A Wisconsin girl reluctantly comes of age in Hamilton’s tender and rueful latest (Laura Rider's Masterpiece, 2009, etc.).
A suspenseful opening chapter, with the Lombards racing to get their freshly baled hay into the barn before the clouds overhead let loose the rain that would ruin it, deftly sets the scene for the fraught family drama that follows. Narrator Mary Frances—alternately known as Francie, Frankie, Marlene, or MF depending on who’s addressing her and what stage of her tumultuous development she's at—has total confidence in her father’s ability to grapple antiquated farm equipment and “outwit a storm.” Her adored older brother, William, has less faith and more awareness of the harsh realities facing their Wisconsin apple orchard at the turn of the 21st century. Their father Jim’s health has been battered by years of manual labor; his cousin and co-owner, Sherwood, is dreamy and impractical. Sherwood’s wife, Dolly, incessantly reminds their children of the better life that awaits them with a college degree. Jim’s wife, Nellie, a sharp-tongued librarian who's seen her modest inheritance swallowed up by the orchard, does her best to point William and Francie in the same direction, only to outrage the daughter who desperately insists that she's going to stay put and make sure the orchard goes on just as it has for four generations. The story unfolds as a series of snapshots, discontinuous and tumbled together in an order that follows the emotional logic of memories. A geography bee that Francie deliberately loses, a snooping expedition that results in her getting locked in the room of an eccentric older relative, and the wrenching loss of a beloved hired hand who is more like a second mother are among the incidents that chronicle Francie’s bumpy progress toward maturity, which she resists almost as fiercely as the knowledge that the way of life embodied in her beloved orchard is slowly vanishing.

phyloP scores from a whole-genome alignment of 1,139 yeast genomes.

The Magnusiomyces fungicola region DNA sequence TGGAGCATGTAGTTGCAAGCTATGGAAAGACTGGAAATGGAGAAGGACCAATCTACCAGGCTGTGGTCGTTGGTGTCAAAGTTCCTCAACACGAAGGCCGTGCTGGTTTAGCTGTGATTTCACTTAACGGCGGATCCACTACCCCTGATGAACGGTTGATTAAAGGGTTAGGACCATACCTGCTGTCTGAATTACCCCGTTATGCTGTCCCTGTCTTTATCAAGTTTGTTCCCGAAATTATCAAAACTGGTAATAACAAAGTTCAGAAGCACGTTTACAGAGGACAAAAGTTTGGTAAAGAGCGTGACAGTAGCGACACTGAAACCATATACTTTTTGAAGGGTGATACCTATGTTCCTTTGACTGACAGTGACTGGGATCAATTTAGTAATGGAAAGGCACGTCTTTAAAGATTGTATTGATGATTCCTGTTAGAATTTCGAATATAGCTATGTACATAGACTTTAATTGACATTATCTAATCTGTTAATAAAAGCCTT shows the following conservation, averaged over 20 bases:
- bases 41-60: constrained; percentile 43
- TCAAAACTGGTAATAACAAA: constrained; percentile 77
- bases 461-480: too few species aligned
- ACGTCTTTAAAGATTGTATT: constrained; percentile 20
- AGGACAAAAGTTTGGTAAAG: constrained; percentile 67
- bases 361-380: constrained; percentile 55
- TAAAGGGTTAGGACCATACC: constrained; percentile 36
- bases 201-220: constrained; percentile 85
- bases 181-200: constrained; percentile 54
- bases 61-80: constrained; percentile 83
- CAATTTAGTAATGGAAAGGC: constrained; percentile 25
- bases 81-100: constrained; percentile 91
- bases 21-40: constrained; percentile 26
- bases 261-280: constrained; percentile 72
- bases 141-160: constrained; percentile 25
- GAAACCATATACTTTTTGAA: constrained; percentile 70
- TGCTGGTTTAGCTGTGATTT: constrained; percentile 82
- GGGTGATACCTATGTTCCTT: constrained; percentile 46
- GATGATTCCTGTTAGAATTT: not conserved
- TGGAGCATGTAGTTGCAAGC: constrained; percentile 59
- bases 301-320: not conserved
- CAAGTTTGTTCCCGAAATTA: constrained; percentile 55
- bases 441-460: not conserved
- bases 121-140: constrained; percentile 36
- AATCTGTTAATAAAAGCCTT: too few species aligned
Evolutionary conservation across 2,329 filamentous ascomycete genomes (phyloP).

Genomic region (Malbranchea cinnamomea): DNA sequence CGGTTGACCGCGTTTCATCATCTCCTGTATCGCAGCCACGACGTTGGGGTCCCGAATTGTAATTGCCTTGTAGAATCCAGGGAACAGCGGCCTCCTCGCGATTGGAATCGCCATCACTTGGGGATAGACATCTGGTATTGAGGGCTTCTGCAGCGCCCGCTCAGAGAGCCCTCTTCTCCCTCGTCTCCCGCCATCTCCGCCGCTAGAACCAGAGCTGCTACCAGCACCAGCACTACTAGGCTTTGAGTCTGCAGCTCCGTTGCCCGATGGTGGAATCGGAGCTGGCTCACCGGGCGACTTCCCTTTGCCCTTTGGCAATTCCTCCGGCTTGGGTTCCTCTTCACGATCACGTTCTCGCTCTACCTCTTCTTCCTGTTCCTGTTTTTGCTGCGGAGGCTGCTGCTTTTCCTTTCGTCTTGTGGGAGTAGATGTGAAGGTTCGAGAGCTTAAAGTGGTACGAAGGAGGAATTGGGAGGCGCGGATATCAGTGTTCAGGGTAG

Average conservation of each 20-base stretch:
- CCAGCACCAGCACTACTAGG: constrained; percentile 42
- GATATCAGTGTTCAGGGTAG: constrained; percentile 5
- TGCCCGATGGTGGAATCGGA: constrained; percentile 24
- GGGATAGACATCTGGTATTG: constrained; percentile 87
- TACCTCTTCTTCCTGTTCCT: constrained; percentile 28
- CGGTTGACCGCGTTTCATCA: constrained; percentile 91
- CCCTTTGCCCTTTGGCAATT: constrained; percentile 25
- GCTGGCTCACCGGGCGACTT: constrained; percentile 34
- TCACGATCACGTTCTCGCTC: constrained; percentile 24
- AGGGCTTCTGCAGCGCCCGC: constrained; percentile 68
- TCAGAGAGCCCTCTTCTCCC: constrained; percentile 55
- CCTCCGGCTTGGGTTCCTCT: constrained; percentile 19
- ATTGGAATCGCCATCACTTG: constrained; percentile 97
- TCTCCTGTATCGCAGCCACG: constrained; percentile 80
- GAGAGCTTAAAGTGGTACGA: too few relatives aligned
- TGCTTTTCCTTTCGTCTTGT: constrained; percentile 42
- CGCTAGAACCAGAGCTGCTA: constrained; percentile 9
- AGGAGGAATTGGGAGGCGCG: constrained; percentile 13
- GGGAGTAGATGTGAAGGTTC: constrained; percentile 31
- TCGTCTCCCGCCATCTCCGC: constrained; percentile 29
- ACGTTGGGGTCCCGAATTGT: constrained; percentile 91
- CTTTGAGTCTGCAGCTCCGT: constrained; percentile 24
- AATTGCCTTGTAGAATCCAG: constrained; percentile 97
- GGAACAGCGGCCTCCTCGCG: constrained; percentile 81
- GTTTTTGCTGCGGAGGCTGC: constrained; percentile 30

Richly characterized, beautifully written, and heartbreakingly poignant—another winner from this talented and popular author.